One measure by which to judge the crafting of an insurance or financial plan is flexibility: the ability to adjust the plan to meet the changing retirement needs of the client. When considering annuities for the plan, advisors say there may be no better way to achieve that flexibility than to use a laddering strategy.
“Once it’s determined that an annuity is an appropriate product for the client, then the idea of using more than one just adds to a plan’s flexibility,” says Chip Williams, president of Williams Financial Services Inc., Coral Springs, Fla. “It provides the leeway needed to adapt to changed financial circumstances down the road.”
Sources say laddering–the purchase of multiple annuities that annuitize at different times during an individual’s retirement years–is ideal in part because it allows clients to meet unexpected liquidity needs. An individual can, for example, dip into funds invested in a second, third or fourth annuity that annuitize at staggered 5-year intervals while deriving current income from an immediate annuity.
Deferred annuities that are part of a laddering approach can also stay invested in the equities market after the customer retires, providing potentially greater income in future years than alternative approaches–including approaches relying solely on bonds and equities.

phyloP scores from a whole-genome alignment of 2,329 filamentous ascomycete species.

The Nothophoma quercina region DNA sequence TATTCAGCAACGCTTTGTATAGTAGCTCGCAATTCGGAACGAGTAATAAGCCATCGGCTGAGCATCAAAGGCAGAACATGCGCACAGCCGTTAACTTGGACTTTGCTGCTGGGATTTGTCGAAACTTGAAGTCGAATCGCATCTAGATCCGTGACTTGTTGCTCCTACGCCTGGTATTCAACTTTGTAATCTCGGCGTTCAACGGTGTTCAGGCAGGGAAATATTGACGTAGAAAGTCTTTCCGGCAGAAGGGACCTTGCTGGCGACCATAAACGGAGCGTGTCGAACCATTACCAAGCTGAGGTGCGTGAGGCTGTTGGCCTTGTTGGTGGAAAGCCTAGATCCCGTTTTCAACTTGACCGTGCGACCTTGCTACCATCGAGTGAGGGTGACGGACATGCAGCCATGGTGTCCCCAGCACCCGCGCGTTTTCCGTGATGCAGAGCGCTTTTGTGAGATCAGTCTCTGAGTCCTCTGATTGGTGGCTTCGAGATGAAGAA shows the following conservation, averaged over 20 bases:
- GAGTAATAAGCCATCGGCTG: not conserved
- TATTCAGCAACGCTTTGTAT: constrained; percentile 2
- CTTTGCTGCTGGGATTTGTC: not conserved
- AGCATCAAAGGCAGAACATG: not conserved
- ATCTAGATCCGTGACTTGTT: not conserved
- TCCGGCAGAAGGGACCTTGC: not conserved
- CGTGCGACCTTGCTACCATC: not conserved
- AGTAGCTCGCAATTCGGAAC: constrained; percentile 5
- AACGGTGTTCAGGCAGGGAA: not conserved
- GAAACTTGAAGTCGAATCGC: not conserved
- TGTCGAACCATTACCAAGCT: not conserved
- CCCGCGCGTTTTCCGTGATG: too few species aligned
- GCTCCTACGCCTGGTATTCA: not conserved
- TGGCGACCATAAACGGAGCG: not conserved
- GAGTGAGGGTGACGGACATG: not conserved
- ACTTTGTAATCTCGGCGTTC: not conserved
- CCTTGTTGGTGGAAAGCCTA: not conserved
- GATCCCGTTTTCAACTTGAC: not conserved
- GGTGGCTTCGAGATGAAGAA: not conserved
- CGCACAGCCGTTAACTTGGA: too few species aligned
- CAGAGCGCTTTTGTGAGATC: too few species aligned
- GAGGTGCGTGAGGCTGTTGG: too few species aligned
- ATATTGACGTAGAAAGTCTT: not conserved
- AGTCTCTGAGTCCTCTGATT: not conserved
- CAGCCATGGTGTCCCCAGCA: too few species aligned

A study by Springfield, Mass.-based MassMutual tested 4 strategies for managing a retirement income account over 181 time periods between 1965 and 2006. It found that the 3 strategies involving an income annuity, whether purchased all at once or over time, generally outperformed the stock- and bond-only strategy, regardless of market conditions.
In that study, the investment-only approach, even during strong equity and bond markets, ran out of money in 25% of cases. In contrast, the strategy of laddering into a life annuity matched the income goal in 100% of cases tested.
“The reason is that when you buy an income annuity, you’re building security, but you’re using less of your capital to generate the income you need,” says Jerry Golden, president of MassMutual’s Income Management Strategies Division. “That means more of your capital is available to be invested long-term and to enjoy the returns of the market.
“Also, when you ladder, you’re selling mutual funds, and buying annuity income, at different points in time,” he adds. “So you’re enjoying the effect of dollar-cost averaging.
“And finally, you’re buying the income annuity at advanced ages, so you’re getting more income at the later ages,” Golden says.
Of the hypothetical strategies tested in the MassMutual survey, one called for leaving 50% of funds invested in equities and 50% in bonds. In the second scenario, one-third of mutual funds are sold to purchase an income annuity. In scenarios 3 and 4, the client ladders into, respectively, a life annuity and a life annuity with 20-year period certain.
While the stock- and bond-only strategy preserved the original deposit at the end of each period tested in 45% of the cases, the laddered life annuity strategy preserved the original deposit in 93% of the cases. For the 45% of cases in which the stock- and bond-only strategy preserved the original deposit, the average liquid value of the laddered life annuity strategy was 66% higher.